Chateau Fonchereau is situated 15 km to the east of Bordeaux, and consists of 50 hectares: 30 hectares of vines in one piece, and 20 hectares of woods and meadows. The vineyard is composed of 60% Merlot, 20% Cabernet Sauvignon and 20% Cabernet Franc for the red vines, and Sémillon for the white vines.
It has had many French nobility as owners, and since 2006 is the only Mexican owned Chateau in Bordeaux. We speak to co-owner and the Estate's Director, Alfredo Ruiz.
Christopher Barnes: Alfredo, can you give us a little bit of background on the estate.
Alfredo Ruiz: Chateau Fonchereau is a fifty-two hectares property, which started to produce wine in the fifteenth century. The house where I live, which is the chateau, is the image on the label of our wine. It was built in the sixteenth century, which means that America wasn't yet discovered. Mexico didn't exist. The United States didn't exist, and there was tradition here in this land.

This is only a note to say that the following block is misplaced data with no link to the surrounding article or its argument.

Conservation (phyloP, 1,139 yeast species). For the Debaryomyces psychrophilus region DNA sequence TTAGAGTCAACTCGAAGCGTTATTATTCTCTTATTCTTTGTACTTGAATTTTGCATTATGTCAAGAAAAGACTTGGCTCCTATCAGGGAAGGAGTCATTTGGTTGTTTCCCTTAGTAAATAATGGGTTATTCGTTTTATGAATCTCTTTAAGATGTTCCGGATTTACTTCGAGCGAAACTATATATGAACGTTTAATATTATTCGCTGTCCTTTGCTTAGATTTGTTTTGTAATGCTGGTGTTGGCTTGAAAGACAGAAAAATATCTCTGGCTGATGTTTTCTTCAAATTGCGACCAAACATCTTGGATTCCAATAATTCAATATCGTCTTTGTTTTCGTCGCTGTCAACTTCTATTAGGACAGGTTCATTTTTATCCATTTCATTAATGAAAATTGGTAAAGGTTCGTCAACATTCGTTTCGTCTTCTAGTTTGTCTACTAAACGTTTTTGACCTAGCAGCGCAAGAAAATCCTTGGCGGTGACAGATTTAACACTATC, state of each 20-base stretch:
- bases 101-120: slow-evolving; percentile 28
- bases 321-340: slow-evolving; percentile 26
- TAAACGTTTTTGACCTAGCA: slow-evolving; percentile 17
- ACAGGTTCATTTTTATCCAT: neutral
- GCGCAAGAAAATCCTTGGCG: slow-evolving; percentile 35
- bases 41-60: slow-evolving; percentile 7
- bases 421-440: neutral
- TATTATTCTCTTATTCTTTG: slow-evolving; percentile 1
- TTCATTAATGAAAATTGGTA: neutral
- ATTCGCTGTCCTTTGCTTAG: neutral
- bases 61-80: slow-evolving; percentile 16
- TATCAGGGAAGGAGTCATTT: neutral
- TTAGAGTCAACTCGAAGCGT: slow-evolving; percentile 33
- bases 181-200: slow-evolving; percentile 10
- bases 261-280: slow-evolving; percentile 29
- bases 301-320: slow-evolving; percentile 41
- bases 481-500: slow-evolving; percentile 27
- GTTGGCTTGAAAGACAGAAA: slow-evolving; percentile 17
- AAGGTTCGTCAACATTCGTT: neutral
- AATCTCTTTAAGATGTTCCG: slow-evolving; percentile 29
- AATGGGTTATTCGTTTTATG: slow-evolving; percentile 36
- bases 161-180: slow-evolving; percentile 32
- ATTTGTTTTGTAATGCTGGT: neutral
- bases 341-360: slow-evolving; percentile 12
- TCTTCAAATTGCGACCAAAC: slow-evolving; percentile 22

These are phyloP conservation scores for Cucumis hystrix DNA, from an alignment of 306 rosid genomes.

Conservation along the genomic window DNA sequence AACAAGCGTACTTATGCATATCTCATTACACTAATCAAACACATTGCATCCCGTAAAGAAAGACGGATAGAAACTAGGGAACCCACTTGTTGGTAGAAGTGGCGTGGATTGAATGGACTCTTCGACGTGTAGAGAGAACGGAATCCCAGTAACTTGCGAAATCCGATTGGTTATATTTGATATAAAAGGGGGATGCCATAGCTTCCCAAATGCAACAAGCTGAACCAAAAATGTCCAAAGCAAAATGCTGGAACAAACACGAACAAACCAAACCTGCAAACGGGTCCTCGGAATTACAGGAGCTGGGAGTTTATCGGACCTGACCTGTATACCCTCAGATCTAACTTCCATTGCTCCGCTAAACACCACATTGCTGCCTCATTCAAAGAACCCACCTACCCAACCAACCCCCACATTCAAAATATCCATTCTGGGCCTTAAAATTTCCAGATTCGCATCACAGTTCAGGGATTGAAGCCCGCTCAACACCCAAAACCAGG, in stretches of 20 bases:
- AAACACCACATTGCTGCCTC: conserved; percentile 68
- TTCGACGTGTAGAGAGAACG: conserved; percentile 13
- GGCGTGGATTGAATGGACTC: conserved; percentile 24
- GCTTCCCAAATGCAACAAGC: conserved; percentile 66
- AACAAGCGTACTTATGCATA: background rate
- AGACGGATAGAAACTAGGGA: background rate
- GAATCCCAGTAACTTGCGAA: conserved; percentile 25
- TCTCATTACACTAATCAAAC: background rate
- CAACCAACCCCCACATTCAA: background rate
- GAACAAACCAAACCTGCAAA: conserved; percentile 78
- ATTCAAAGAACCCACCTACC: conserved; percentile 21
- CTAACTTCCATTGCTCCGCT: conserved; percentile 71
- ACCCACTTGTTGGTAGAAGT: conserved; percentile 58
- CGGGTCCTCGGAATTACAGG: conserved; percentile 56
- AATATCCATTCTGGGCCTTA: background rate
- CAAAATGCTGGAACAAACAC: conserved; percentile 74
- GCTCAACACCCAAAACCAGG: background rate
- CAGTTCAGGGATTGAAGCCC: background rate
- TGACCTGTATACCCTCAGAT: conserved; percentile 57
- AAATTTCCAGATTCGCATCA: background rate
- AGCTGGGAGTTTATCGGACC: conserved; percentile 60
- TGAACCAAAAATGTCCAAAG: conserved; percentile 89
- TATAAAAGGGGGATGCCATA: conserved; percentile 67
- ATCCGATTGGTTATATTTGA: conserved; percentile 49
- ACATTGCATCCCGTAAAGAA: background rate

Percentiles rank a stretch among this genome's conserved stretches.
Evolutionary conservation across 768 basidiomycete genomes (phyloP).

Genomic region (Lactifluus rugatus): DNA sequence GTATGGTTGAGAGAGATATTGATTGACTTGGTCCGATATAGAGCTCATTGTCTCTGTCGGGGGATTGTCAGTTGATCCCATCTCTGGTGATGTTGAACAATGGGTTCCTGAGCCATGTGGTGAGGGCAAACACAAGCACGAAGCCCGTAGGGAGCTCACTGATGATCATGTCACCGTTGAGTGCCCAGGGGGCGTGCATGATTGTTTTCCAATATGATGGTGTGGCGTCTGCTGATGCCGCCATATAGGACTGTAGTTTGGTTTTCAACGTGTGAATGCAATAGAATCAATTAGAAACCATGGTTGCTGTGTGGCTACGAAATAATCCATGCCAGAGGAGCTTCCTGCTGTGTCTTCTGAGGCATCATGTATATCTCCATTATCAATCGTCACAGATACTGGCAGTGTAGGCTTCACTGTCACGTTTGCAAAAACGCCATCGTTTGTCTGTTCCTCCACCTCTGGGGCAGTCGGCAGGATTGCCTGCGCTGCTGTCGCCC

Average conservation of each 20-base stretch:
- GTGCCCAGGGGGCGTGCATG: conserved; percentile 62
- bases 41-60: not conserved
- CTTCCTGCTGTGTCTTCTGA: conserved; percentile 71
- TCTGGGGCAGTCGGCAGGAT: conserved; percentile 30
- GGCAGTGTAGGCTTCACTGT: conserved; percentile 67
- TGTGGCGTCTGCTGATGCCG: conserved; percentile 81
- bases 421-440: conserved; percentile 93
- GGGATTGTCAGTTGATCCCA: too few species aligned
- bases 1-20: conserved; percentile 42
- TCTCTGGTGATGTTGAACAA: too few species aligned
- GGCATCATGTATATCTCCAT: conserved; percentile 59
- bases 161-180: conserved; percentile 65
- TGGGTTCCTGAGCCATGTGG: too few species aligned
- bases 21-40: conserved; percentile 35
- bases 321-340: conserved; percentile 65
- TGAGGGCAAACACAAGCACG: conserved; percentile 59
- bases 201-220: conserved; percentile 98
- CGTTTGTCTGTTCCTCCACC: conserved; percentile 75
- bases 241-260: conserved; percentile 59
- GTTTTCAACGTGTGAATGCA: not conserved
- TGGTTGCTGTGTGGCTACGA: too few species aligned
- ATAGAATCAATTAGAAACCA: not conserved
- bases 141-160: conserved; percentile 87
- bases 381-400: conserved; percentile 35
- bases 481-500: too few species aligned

We are 15 minutes from downtown Bordeaux, from Saint Emilion, from the train station, and from the airport of Bordeaux. So, our vineyard has a nice location because you can come to stay with us and go visit Saint Emilion and the surrounding areas. You can get here easily from Bordeaux as we are very near the city of Bordeaux. It's only a 15 minute drive.
Tell us about how the winery became the only Mexican owned winery in Bordeaux.